Why is Belgium experiencing the second driest spring ever?

Why is Belgium experiencing the second driest spring ever?
Credit: Belga

In recent days, Belgium has been basking in sunny weather and has experienced tropical temperatures — the mercury is set to rise to 30°C later this week — and is increasingly accompanied by heavy clouds and the possibility of storms, as in tropical countries.

Rozemien De Troch, a climate scientist at the Royal Meteorological Institute (KMI) explained to The Brussels Times how unusual this weather is, what has caused it, and whether we are set to expect warmer and drier weather in the coming years.

How abnormal are the temperatures and drought experienced in recent days/weeks for this time of year?

The average temperature in Uccle (where the weather station is based) for May is currently 14.8°C, which is around the normal value (13.9°C for the period 1991-2020). However, the average maximum temperature in Uccle for May is currently 2°C above the normal value (20.4°C compared to 18.4°C for the period 1991-2020).

For Uccle (and also for the rest of Belgium), the very low levels of precipitation are remarkable. At Uccle, the total precipitation for the spring months (March, April, and May) is currently 40.3 mm (precipitation for May 15). During the spring of 1976, 69 mm was recorded in Uccle.

Currently, the 2022 spring is even drier than the 1976 spring in terms of precipitation quantity only and is the second driest spring in Uccle since records began (the 1893 spring was the driest with 37.6 mm of precipitation in Uccle).

Some precipitation is still expected next week. In any case, we will end spring with a precipitation amount in Uccle very close to that of 1976.

When it comes to the drought, the Standardised Precipitation Index compared this spring to the past 30 years (1991-2020) and recorded a ‘dry’ to an ‘extremely dry’ season for Belgium.

What is the reason behind this? Is it as simple as blaming it on global warming, or is there more to it?

Drought is a complex phenomenon that is determined by several parameters.

In addition to precipitation quantity, for example, evaporation, surface run-off, water management and other elements play an important role. But in general, we can say that in Europe and in Belgium, climate warming increases the risk of drought and makes it worse.

Over the last few decades, experts have observed a decreasing trend in spring precipitation. For Uccle in particular, this represents a decrease of around 4% since 1961.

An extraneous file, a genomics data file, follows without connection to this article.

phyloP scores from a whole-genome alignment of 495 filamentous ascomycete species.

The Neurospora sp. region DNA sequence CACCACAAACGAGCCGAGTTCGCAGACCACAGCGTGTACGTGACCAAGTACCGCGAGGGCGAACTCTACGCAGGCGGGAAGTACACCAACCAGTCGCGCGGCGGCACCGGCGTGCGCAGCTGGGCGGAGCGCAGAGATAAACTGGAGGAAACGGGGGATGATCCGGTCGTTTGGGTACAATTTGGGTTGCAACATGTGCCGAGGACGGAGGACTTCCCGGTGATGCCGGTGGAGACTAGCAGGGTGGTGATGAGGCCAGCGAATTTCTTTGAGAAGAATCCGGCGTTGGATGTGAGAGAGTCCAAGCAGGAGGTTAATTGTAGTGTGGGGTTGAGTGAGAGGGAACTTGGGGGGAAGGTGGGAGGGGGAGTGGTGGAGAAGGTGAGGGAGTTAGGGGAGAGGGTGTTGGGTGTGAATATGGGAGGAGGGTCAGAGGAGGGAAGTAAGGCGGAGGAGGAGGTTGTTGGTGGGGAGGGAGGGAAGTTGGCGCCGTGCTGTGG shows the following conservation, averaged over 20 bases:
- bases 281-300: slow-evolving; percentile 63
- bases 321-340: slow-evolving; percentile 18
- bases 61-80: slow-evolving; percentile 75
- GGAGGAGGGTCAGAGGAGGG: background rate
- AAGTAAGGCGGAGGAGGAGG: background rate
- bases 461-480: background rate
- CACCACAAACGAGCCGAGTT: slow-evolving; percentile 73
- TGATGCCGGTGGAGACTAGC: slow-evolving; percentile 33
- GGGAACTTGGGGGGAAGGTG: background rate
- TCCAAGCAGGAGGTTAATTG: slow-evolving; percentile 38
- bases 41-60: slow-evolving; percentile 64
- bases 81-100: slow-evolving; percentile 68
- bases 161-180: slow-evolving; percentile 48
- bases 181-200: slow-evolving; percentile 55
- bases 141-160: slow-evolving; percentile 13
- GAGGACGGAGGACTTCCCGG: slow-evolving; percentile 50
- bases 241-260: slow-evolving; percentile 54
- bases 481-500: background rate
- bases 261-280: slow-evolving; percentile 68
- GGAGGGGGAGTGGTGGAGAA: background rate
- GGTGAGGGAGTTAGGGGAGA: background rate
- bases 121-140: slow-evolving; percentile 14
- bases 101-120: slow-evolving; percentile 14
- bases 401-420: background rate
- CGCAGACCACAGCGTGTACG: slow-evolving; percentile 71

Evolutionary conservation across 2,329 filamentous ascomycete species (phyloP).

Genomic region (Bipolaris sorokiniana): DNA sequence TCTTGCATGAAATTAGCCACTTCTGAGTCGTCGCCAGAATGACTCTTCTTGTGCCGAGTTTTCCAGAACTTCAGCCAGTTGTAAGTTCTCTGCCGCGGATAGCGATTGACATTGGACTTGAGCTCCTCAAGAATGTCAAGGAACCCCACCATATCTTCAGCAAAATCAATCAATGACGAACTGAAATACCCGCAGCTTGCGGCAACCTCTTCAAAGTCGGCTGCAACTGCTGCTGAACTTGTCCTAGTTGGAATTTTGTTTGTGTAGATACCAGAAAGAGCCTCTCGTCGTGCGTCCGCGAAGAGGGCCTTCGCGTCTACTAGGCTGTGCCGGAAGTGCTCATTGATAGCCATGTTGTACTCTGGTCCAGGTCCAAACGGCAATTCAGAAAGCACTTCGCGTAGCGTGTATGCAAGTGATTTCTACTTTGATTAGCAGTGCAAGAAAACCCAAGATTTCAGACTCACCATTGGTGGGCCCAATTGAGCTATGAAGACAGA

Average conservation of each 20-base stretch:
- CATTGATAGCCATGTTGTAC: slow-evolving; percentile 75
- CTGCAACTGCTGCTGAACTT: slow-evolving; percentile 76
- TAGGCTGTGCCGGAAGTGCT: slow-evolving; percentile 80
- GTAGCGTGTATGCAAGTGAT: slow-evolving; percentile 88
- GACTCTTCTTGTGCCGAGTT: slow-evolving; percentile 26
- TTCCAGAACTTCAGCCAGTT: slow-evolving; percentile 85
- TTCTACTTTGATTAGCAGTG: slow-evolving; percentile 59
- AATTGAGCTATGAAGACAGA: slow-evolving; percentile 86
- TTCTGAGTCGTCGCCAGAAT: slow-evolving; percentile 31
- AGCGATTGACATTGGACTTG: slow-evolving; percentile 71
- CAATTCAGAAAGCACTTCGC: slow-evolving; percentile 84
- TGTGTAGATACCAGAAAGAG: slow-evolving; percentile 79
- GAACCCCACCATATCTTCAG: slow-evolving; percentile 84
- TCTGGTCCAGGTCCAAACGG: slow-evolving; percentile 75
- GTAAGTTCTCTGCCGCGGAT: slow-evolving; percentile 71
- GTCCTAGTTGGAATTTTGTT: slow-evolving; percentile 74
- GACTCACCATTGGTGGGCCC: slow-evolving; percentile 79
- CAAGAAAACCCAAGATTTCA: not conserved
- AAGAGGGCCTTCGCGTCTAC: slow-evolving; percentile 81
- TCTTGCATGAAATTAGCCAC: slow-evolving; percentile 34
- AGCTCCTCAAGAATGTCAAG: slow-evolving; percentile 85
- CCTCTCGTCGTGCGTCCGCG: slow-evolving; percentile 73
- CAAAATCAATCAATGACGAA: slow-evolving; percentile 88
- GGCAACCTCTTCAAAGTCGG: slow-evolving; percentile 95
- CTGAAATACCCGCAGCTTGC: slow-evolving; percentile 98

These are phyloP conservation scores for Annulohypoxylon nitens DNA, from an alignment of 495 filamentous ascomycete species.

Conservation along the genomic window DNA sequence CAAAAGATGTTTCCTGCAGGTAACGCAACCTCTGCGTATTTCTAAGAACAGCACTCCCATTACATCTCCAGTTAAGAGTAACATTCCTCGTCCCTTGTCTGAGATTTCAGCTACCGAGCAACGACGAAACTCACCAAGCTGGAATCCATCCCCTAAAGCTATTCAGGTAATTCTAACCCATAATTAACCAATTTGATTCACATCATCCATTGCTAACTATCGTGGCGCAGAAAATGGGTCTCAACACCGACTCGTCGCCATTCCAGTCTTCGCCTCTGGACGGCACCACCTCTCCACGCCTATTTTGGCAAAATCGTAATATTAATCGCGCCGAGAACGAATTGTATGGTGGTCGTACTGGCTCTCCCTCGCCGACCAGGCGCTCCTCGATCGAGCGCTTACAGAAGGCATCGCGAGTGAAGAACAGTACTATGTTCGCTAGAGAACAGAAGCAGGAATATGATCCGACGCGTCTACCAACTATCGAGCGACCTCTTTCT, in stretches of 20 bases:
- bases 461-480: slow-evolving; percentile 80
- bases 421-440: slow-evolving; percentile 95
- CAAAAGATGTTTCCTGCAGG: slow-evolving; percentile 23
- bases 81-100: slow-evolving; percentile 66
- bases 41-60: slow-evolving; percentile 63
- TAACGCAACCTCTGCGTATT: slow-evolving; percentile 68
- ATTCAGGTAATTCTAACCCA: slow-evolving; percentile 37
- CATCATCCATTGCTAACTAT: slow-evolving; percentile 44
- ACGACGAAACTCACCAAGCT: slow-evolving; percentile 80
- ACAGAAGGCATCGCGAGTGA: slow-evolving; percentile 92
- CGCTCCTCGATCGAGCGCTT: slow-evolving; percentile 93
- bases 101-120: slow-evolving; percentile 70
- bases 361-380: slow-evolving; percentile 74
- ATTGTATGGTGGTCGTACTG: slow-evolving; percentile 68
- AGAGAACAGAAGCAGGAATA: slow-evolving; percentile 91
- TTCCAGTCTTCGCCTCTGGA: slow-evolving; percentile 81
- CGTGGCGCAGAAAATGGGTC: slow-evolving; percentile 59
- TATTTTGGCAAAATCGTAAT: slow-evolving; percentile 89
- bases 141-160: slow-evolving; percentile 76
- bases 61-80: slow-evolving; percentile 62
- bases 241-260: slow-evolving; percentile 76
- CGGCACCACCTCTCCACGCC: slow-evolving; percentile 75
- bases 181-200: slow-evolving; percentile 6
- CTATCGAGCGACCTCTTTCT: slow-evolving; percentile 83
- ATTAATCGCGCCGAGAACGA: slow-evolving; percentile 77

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Moreover, the droughts experienced during spring in recent years (except last spring 2021), are in line with what climate models expect for our region in the future: as temperatures increase, warmer air can hold more water vapour before becoming saturated, and it will take longer for the rain to fall. Once it rains, however, the intensity may be stronger.

Today and this week is supposed to rain and storm, what causes this?

We are indeed expecting thunderstorms this week. A high-pressure area is situated over almost all of Europe this week, with the core of the high-pressure area over Eastern Europe and a complex low-pressure area over most of the northern Atlantic.

Map showing the high and low-pressure areas expected later this week. Credit: Met Office

This will bring very warm air from the south to our region of the world. For Wednesday and Thursday, we expect temperatures around 30°C for Belgium. As a result, the energy builds up and the air becomes unstable. When (remnants of) disturbances connected to the low-pressure zone approach, they will provide the necessary moisture for the development of thunderstorms.

Especially on Thursday and Friday, we expect such thunderstorms in Belgium. At the moment, it is impossible to say exactly how intense these will be and in which regions.

On Friday, the high-pressure area will crumble and the low-pressure zone will expand towards Scandinavia. We will then enter cooler maritime air, which will be transported between the high-pressure area of the Azores, which will extend to Central Europe, and the low-pressure zone, which will stretch from just about Iceland to Finland.


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